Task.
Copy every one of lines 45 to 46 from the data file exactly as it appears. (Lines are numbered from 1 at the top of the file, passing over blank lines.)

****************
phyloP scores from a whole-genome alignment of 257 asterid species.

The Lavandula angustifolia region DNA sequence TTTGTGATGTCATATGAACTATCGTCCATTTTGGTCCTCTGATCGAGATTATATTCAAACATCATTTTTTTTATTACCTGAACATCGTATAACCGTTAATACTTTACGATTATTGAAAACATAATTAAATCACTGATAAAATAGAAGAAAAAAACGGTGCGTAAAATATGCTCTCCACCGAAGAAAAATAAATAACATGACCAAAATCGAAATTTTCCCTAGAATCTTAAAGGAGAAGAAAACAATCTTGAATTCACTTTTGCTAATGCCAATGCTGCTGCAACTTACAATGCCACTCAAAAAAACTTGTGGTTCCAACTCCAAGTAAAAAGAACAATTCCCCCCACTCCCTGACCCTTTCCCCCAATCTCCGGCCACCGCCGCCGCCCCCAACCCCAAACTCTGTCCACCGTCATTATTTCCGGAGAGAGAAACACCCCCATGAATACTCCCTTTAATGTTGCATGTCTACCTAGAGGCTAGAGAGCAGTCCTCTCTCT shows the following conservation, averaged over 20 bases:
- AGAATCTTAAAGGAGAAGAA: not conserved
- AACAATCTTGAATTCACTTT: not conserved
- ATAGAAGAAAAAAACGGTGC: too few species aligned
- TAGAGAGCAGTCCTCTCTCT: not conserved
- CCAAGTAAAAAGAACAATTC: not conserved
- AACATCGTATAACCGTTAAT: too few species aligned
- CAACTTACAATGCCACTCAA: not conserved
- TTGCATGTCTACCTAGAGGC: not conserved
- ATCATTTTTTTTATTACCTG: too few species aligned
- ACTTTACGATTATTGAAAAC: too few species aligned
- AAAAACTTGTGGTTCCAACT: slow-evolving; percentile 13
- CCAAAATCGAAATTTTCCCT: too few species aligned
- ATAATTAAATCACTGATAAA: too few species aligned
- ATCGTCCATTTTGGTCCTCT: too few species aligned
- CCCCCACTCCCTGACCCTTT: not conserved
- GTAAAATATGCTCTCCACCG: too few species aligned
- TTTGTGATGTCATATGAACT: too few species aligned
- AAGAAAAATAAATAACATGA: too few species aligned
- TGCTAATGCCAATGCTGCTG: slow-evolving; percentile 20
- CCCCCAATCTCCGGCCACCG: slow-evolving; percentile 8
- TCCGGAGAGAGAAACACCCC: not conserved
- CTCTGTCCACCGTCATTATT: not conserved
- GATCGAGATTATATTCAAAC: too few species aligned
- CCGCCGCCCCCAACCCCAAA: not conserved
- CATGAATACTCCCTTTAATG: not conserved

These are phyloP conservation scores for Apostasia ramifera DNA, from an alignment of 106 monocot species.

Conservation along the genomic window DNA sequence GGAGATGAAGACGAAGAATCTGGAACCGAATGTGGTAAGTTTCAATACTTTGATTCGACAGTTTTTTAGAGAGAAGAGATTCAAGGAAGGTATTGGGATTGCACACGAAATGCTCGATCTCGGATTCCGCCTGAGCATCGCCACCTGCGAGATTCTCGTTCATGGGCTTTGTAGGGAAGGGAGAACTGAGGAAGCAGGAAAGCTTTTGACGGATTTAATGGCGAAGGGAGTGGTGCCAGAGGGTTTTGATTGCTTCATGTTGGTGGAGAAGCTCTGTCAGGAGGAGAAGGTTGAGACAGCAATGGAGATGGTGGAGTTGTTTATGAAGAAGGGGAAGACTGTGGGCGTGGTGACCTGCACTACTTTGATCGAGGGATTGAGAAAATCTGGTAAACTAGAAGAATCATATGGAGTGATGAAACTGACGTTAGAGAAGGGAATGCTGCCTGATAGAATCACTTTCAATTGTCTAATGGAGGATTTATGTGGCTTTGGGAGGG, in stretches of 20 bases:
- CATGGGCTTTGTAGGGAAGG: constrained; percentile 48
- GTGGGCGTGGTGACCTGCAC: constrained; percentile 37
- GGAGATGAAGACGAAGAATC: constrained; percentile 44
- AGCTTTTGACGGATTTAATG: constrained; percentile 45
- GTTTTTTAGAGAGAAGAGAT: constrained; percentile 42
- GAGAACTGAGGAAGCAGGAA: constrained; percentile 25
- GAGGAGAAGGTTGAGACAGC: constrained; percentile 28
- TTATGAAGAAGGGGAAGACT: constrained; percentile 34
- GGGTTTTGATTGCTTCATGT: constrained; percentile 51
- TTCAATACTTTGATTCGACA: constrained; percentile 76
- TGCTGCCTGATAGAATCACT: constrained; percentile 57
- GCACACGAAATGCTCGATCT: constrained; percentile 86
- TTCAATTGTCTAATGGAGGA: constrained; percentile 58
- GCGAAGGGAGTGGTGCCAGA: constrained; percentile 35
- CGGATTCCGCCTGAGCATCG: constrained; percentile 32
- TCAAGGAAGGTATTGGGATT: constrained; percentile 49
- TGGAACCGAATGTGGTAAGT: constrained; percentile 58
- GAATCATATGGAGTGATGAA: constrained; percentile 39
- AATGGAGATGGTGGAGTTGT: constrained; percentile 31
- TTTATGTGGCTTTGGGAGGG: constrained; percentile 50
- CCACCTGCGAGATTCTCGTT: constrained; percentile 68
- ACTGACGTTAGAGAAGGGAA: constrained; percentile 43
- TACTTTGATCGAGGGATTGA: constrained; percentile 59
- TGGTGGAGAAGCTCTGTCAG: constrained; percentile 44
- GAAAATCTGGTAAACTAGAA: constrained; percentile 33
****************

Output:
- TCAAGGAAGGTATTGGGATT: constrained; percentile 49
- TGGAACCGAATGTGGTAAGT: constrained; percentile 58